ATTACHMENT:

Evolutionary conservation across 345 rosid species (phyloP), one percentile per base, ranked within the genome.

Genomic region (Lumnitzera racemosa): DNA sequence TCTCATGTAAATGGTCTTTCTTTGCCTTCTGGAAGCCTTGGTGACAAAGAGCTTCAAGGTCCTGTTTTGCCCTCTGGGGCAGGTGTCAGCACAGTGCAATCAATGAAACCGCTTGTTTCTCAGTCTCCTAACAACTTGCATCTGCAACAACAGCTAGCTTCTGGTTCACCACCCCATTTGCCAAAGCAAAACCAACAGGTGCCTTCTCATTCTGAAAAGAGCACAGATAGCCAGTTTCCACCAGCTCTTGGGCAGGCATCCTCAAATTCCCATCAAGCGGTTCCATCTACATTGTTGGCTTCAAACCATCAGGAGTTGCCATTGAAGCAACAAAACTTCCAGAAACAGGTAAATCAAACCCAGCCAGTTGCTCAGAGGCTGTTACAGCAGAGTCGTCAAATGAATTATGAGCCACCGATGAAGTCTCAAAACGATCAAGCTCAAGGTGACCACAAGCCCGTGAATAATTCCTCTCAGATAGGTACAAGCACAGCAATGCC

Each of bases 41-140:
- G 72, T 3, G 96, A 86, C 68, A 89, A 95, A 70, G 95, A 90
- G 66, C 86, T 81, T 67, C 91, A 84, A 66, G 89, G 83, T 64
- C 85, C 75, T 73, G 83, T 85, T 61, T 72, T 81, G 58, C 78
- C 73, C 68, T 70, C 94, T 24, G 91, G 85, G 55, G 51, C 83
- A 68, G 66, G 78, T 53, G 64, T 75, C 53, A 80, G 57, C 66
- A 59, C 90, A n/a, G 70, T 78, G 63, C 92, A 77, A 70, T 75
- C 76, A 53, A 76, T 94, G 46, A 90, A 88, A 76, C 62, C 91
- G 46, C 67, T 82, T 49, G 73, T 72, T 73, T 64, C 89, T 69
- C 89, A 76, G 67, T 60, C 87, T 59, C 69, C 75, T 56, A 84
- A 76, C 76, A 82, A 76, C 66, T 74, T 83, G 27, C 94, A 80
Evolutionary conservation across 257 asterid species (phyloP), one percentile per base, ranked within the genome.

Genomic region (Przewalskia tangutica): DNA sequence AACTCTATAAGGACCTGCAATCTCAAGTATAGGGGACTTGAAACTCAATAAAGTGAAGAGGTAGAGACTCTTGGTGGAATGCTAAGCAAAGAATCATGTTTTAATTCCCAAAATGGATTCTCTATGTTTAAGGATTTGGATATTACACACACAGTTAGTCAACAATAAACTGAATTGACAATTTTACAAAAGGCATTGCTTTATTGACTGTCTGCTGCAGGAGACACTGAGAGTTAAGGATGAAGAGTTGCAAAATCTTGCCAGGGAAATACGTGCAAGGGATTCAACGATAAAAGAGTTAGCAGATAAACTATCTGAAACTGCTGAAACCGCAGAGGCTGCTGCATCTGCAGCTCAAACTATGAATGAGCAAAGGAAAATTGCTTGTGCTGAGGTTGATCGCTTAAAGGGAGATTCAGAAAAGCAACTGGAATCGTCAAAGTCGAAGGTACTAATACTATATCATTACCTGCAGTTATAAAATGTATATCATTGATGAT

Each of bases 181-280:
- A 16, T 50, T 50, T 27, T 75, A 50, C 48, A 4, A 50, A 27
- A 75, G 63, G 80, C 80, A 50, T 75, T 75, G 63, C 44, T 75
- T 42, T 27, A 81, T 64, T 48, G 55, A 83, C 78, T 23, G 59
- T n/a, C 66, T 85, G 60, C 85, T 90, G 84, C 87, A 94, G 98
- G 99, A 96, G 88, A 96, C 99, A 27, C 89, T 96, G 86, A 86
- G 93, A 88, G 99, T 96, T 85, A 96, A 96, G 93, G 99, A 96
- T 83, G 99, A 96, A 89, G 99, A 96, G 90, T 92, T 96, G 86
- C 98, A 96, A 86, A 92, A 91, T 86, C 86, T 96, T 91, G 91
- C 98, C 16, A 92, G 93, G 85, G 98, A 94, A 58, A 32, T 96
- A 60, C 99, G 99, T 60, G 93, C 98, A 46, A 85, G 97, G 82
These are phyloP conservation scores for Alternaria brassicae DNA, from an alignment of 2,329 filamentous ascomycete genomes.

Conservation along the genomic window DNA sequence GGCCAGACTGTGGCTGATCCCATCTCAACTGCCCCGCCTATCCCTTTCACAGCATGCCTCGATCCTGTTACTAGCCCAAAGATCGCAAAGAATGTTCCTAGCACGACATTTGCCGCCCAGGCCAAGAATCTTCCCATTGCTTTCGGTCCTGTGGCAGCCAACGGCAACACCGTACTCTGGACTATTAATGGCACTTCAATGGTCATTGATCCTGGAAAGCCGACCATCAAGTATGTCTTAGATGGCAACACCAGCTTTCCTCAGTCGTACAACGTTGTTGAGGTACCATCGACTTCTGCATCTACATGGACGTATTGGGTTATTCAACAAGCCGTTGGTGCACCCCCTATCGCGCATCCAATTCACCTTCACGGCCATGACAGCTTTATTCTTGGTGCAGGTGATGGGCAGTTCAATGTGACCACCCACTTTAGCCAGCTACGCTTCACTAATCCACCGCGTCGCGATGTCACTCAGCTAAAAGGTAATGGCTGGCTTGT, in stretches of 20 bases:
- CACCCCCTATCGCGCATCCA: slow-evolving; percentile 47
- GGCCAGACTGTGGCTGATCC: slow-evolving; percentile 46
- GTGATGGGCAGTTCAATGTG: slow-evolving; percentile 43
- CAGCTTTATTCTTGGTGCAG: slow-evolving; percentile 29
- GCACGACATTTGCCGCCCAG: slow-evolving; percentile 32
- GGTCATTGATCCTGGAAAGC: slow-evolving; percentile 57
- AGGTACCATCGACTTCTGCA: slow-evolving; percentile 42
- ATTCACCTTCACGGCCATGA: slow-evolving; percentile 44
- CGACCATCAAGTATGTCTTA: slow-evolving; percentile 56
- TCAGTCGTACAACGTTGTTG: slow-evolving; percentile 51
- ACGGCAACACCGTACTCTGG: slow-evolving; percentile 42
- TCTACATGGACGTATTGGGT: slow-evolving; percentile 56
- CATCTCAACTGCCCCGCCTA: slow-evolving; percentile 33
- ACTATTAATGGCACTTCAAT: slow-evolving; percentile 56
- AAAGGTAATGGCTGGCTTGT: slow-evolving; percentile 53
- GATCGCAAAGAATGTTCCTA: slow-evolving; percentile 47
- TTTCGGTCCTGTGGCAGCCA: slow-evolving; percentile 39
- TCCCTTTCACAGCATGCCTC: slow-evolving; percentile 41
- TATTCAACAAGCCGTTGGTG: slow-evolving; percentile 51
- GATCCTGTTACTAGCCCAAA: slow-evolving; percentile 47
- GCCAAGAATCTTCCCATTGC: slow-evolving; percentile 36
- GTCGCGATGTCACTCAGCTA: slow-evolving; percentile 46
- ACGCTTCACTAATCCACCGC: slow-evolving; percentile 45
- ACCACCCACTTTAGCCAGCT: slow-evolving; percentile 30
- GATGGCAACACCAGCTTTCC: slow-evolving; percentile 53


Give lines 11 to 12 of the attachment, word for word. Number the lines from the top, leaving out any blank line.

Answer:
- G 46, C 67, T 82, T 49, G 73, T 72, T 73, T 64, C 89, T 69
- C 89, A 76, G 67, T 60, C 87, T 59, C 69, C 75, T 56, A 84